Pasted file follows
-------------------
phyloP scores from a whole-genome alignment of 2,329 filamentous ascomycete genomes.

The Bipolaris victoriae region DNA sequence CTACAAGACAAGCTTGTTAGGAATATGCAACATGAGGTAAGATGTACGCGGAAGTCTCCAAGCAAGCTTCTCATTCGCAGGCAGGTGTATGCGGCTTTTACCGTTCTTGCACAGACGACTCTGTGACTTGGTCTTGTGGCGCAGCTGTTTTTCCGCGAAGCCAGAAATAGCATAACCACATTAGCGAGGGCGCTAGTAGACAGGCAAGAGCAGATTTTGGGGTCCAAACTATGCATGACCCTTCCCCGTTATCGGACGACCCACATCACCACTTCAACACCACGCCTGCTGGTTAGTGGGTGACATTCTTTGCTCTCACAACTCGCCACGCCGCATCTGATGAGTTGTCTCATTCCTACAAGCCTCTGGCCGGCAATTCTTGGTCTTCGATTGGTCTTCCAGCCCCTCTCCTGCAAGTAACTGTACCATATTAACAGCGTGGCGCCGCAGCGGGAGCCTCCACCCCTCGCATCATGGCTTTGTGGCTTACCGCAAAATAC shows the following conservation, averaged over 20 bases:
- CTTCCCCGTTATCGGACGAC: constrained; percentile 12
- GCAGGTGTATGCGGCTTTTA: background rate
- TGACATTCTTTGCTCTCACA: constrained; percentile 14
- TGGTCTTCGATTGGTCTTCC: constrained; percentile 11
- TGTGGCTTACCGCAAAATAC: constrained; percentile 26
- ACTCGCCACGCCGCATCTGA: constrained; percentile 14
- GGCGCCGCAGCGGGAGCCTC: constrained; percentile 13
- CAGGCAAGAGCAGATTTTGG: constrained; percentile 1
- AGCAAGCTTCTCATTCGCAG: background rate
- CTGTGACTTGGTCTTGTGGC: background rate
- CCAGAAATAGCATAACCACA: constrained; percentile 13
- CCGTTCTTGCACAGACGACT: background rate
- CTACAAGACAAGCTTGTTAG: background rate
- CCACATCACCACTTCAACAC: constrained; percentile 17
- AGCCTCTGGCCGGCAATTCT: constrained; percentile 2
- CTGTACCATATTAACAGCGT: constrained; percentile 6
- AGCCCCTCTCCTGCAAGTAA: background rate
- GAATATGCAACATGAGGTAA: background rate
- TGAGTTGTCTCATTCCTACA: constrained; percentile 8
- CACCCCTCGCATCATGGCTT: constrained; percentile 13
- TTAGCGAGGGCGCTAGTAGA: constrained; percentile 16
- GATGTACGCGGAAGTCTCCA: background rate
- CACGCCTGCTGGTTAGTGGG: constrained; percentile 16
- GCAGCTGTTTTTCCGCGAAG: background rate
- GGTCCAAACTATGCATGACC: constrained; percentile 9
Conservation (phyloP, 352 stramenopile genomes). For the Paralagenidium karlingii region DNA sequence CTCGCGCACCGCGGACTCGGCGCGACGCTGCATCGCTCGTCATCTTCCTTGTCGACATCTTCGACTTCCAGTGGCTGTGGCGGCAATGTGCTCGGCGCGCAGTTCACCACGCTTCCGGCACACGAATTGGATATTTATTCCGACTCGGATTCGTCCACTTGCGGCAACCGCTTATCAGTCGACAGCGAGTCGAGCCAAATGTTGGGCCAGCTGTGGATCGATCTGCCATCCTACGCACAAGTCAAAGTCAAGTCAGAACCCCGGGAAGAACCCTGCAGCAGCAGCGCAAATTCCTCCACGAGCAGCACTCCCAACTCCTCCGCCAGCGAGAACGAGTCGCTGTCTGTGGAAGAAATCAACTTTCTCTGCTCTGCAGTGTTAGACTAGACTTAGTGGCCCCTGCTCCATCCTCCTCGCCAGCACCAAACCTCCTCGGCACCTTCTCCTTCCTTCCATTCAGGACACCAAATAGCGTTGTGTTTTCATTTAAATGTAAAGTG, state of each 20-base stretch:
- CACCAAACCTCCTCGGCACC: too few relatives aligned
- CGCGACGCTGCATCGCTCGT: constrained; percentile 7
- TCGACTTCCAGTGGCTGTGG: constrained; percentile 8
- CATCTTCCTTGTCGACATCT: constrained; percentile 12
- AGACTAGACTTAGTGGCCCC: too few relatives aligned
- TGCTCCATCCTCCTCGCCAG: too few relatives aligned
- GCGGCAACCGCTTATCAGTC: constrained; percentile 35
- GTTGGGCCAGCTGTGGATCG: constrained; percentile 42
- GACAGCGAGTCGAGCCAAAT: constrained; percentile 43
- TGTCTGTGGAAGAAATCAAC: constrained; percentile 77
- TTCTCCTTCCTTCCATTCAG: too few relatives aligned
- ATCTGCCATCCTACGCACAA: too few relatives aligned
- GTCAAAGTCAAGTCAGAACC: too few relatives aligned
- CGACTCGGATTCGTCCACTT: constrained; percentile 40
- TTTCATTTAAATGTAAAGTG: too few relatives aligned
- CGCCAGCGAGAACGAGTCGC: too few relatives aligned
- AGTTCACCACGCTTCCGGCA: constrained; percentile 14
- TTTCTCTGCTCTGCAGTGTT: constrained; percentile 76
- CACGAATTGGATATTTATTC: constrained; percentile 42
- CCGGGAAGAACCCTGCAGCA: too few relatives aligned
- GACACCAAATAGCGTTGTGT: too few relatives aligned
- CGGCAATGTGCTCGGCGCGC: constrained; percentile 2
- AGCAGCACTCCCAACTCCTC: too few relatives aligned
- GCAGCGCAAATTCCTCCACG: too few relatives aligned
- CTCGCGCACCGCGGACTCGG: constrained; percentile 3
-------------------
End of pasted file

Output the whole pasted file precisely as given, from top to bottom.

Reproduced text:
phyloP scores from a whole-genome alignment of 2,329 filamentous ascomycete genomes.

The Bipolaris victoriae region DNA sequence CTACAAGACAAGCTTGTTAGGAATATGCAACATGAGGTAAGATGTACGCGGAAGTCTCCAAGCAAGCTTCTCATTCGCAGGCAGGTGTATGCGGCTTTTACCGTTCTTGCACAGACGACTCTGTGACTTGGTCTTGTGGCGCAGCTGTTTTTCCGCGAAGCCAGAAATAGCATAACCACATTAGCGAGGGCGCTAGTAGACAGGCAAGAGCAGATTTTGGGGTCCAAACTATGCATGACCCTTCCCCGTTATCGGACGACCCACATCACCACTTCAACACCACGCCTGCTGGTTAGTGGGTGACATTCTTTGCTCTCACAACTCGCCACGCCGCATCTGATGAGTTGTCTCATTCCTACAAGCCTCTGGCCGGCAATTCTTGGTCTTCGATTGGTCTTCCAGCCCCTCTCCTGCAAGTAACTGTACCATATTAACAGCGTGGCGCCGCAGCGGGAGCCTCCACCCCTCGCATCATGGCTTTGTGGCTTACCGCAAAATAC shows the following conservation, averaged over 20 bases:
- CTTCCCCGTTATCGGACGAC: constrained; percentile 12
- GCAGGTGTATGCGGCTTTTA: background rate
- TGACATTCTTTGCTCTCACA: constrained; percentile 14
- TGGTCTTCGATTGGTCTTCC: constrained; percentile 11
- TGTGGCTTACCGCAAAATAC: constrained; percentile 26
- ACTCGCCACGCCGCATCTGA: constrained; percentile 14
- GGCGCCGCAGCGGGAGCCTC: constrained; percentile 13
- CAGGCAAGAGCAGATTTTGG: constrained; percentile 1
- AGCAAGCTTCTCATTCGCAG: background rate
- CTGTGACTTGGTCTTGTGGC: background rate
- CCAGAAATAGCATAACCACA: constrained; percentile 13
- CCGTTCTTGCACAGACGACT: background rate
- CTACAAGACAAGCTTGTTAG: background rate
- CCACATCACCACTTCAACAC: constrained; percentile 17
- AGCCTCTGGCCGGCAATTCT: constrained; percentile 2
- CTGTACCATATTAACAGCGT: constrained; percentile 6
- AGCCCCTCTCCTGCAAGTAA: background rate
- GAATATGCAACATGAGGTAA: background rate
- TGAGTTGTCTCATTCCTACA: constrained; percentile 8
- CACCCCTCGCATCATGGCTT: constrained; percentile 13
- TTAGCGAGGGCGCTAGTAGA: constrained; percentile 16
- GATGTACGCGGAAGTCTCCA: background rate
- CACGCCTGCTGGTTAGTGGG: constrained; percentile 16
- GCAGCTGTTTTTCCGCGAAG: background rate
- GGTCCAAACTATGCATGACC: constrained; percentile 9
Conservation (phyloP, 352 stramenopile genomes). For the Paralagenidium karlingii region DNA sequence CTCGCGCACCGCGGACTCGGCGCGACGCTGCATCGCTCGTCATCTTCCTTGTCGACATCTTCGACTTCCAGTGGCTGTGGCGGCAATGTGCTCGGCGCGCAGTTCACCACGCTTCCGGCACACGAATTGGATATTTATTCCGACTCGGATTCGTCCACTTGCGGCAACCGCTTATCAGTCGACAGCGAGTCGAGCCAAATGTTGGGCCAGCTGTGGATCGATCTGCCATCCTACGCACAAGTCAAAGTCAAGTCAGAACCCCGGGAAGAACCCTGCAGCAGCAGCGCAAATTCCTCCACGAGCAGCACTCCCAACTCCTCCGCCAGCGAGAACGAGTCGCTGTCTGTGGAAGAAATCAACTTTCTCTGCTCTGCAGTGTTAGACTAGACTTAGTGGCCCCTGCTCCATCCTCCTCGCCAGCACCAAACCTCCTCGGCACCTTCTCCTTCCTTCCATTCAGGACACCAAATAGCGTTGTGTTTTCATTTAAATGTAAAGTG, state of each 20-base stretch:
- CACCAAACCTCCTCGGCACC: too few relatives aligned
- CGCGACGCTGCATCGCTCGT: constrained; percentile 7
- TCGACTTCCAGTGGCTGTGG: constrained; percentile 8
- CATCTTCCTTGTCGACATCT: constrained; percentile 12
- AGACTAGACTTAGTGGCCCC: too few relatives aligned
- TGCTCCATCCTCCTCGCCAG: too few relatives aligned
- GCGGCAACCGCTTATCAGTC: constrained; percentile 35
- GTTGGGCCAGCTGTGGATCG: constrained; percentile 42
- GACAGCGAGTCGAGCCAAAT: constrained; percentile 43
- TGTCTGTGGAAGAAATCAAC: constrained; percentile 77
- TTCTCCTTCCTTCCATTCAG: too few relatives aligned
- ATCTGCCATCCTACGCACAA: too few relatives aligned
- GTCAAAGTCAAGTCAGAACC: too few relatives aligned
- CGACTCGGATTCGTCCACTT: constrained; percentile 40
- TTTCATTTAAATGTAAAGTG: too few relatives aligned
- CGCCAGCGAGAACGAGTCGC: too few relatives aligned
- AGTTCACCACGCTTCCGGCA: constrained; percentile 14
- TTTCTCTGCTCTGCAGTGTT: constrained; percentile 76
- CACGAATTGGATATTTATTC: constrained; percentile 42
- CCGGGAAGAACCCTGCAGCA: too few relatives aligned
- GACACCAAATAGCGTTGTGT: too few relatives aligned
- CGGCAATGTGCTCGGCGCGC: constrained; percentile 2
- AGCAGCACTCCCAACTCCTC: too few relatives aligned
- GCAGCGCAAATTCCTCCACG: too few relatives aligned
- CTCGCGCACCGCGGACTCGG: constrained; percentile 3